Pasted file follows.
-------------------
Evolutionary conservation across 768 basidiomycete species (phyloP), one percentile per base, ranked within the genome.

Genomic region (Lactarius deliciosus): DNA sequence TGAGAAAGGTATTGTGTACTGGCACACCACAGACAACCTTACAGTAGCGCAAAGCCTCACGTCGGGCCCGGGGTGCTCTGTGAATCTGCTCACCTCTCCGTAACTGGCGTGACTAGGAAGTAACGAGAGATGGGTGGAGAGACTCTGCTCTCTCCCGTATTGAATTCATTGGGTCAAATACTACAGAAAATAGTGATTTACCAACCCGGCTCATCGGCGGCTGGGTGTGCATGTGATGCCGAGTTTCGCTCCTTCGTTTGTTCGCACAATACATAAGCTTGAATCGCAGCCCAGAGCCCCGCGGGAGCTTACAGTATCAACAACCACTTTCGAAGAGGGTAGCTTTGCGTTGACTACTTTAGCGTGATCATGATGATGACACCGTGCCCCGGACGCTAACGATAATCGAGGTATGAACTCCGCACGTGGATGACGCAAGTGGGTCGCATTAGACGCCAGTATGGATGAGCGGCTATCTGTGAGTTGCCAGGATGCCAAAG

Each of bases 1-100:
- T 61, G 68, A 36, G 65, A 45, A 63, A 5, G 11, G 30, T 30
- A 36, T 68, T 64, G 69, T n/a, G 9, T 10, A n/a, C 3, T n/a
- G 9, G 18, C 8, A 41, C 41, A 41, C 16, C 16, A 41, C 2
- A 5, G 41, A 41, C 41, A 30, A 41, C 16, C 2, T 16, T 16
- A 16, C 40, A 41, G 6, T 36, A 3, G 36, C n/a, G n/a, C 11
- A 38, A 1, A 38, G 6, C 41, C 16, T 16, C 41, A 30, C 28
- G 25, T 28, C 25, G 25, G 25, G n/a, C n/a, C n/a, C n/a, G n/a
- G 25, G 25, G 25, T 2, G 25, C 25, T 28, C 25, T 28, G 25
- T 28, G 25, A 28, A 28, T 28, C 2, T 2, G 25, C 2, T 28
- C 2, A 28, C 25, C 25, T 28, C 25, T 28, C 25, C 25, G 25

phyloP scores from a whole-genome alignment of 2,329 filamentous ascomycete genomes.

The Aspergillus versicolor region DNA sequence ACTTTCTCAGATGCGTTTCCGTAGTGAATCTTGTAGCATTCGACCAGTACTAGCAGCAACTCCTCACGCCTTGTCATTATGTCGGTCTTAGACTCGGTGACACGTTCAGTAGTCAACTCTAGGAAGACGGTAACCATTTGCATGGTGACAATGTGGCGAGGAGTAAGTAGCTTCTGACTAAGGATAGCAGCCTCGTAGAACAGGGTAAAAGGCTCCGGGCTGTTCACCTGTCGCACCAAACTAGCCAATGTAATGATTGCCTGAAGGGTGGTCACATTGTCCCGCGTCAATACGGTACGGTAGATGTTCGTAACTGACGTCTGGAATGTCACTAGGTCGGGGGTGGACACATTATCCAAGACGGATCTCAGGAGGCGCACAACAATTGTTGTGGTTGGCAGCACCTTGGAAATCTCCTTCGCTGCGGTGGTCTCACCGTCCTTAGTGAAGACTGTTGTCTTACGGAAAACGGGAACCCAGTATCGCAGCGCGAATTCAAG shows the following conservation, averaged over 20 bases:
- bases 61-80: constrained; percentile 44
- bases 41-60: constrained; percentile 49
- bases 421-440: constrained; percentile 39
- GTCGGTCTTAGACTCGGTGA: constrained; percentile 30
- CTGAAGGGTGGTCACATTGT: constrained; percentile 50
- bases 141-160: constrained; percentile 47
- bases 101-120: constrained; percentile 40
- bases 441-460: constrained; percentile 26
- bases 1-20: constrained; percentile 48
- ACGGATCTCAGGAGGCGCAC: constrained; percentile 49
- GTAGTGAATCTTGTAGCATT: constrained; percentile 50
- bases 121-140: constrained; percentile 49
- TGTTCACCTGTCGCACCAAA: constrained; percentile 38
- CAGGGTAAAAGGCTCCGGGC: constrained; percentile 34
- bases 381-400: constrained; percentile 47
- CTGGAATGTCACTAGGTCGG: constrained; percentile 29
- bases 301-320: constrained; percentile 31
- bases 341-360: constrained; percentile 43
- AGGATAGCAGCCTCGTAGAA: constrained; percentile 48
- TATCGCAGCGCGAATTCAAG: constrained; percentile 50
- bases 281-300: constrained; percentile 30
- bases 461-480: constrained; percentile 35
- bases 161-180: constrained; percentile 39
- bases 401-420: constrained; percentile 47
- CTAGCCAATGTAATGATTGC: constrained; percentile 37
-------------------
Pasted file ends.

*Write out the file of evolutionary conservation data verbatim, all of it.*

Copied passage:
Evolutionary conservation across 768 basidiomycete species (phyloP), one percentile per base, ranked within the genome.

Genomic region (Lactarius deliciosus): DNA sequence TGAGAAAGGTATTGTGTACTGGCACACCACAGACAACCTTACAGTAGCGCAAAGCCTCACGTCGGGCCCGGGGTGCTCTGTGAATCTGCTCACCTCTCCGTAACTGGCGTGACTAGGAAGTAACGAGAGATGGGTGGAGAGACTCTGCTCTCTCCCGTATTGAATTCATTGGGTCAAATACTACAGAAAATAGTGATTTACCAACCCGGCTCATCGGCGGCTGGGTGTGCATGTGATGCCGAGTTTCGCTCCTTCGTTTGTTCGCACAATACATAAGCTTGAATCGCAGCCCAGAGCCCCGCGGGAGCTTACAGTATCAACAACCACTTTCGAAGAGGGTAGCTTTGCGTTGACTACTTTAGCGTGATCATGATGATGACACCGTGCCCCGGACGCTAACGATAATCGAGGTATGAACTCCGCACGTGGATGACGCAAGTGGGTCGCATTAGACGCCAGTATGGATGAGCGGCTATCTGTGAGTTGCCAGGATGCCAAAG

Each of bases 1-100:
- T 61, G 68, A 36, G 65, A 45, A 63, A 5, G 11, G 30, T 30
- A 36, T 68, T 64, G 69, T n/a, G 9, T 10, A n/a, C 3, T n/a
- G 9, G 18, C 8, A 41, C 41, A 41, C 16, C 16, A 41, C 2
- A 5, G 41, A 41, C 41, A 30, A 41, C 16, C 2, T 16, T 16
- A 16, C 40, A 41, G 6, T 36, A 3, G 36, C n/a, G n/a, C 11
- A 38, A 1, A 38, G 6, C 41, C 16, T 16, C 41, A 30, C 28
- G 25, T 28, C 25, G 25, G 25, G n/a, C n/a, C n/a, C n/a, G n/a
- G 25, G 25, G 25, T 2, G 25, C 25, T 28, C 25, T 28, G 25
- T 28, G 25, A 28, A 28, T 28, C 2, T 2, G 25, C 2, T 28
- C 2, A 28, C 25, C 25, T 28, C 25, T 28, C 25, C 25, G 25

phyloP scores from a whole-genome alignment of 2,329 filamentous ascomycete genomes.

The Aspergillus versicolor region DNA sequence ACTTTCTCAGATGCGTTTCCGTAGTGAATCTTGTAGCATTCGACCAGTACTAGCAGCAACTCCTCACGCCTTGTCATTATGTCGGTCTTAGACTCGGTGACACGTTCAGTAGTCAACTCTAGGAAGACGGTAACCATTTGCATGGTGACAATGTGGCGAGGAGTAAGTAGCTTCTGACTAAGGATAGCAGCCTCGTAGAACAGGGTAAAAGGCTCCGGGCTGTTCACCTGTCGCACCAAACTAGCCAATGTAATGATTGCCTGAAGGGTGGTCACATTGTCCCGCGTCAATACGGTACGGTAGATGTTCGTAACTGACGTCTGGAATGTCACTAGGTCGGGGGTGGACACATTATCCAAGACGGATCTCAGGAGGCGCACAACAATTGTTGTGGTTGGCAGCACCTTGGAAATCTCCTTCGCTGCGGTGGTCTCACCGTCCTTAGTGAAGACTGTTGTCTTACGGAAAACGGGAACCCAGTATCGCAGCGCGAATTCAAG shows the following conservation, averaged over 20 bases:
- bases 61-80: constrained; percentile 44
- bases 41-60: constrained; percentile 49
- bases 421-440: constrained; percentile 39
- GTCGGTCTTAGACTCGGTGA: constrained; percentile 30
- CTGAAGGGTGGTCACATTGT: constrained; percentile 50
- bases 141-160: constrained; percentile 47
- bases 101-120: constrained; percentile 40
- bases 441-460: constrained; percentile 26
- bases 1-20: constrained; percentile 48
- ACGGATCTCAGGAGGCGCAC: constrained; percentile 49
- GTAGTGAATCTTGTAGCATT: constrained; percentile 50
- bases 121-140: constrained; percentile 49
- TGTTCACCTGTCGCACCAAA: constrained; percentile 38
- CAGGGTAAAAGGCTCCGGGC: constrained; percentile 34
- bases 381-400: constrained; percentile 47
- CTGGAATGTCACTAGGTCGG: constrained; percentile 29
- bases 301-320: constrained; percentile 31
- bases 341-360: constrained; percentile 43
- AGGATAGCAGCCTCGTAGAA: constrained; percentile 48
- TATCGCAGCGCGAATTCAAG: constrained; percentile 50
- bases 281-300: constrained; percentile 30
- bases 461-480: constrained; percentile 35
- bases 161-180: constrained; percentile 39
- bases 401-420: constrained; percentile 47
- CTAGCCAATGTAATGATTGC: constrained; percentile 37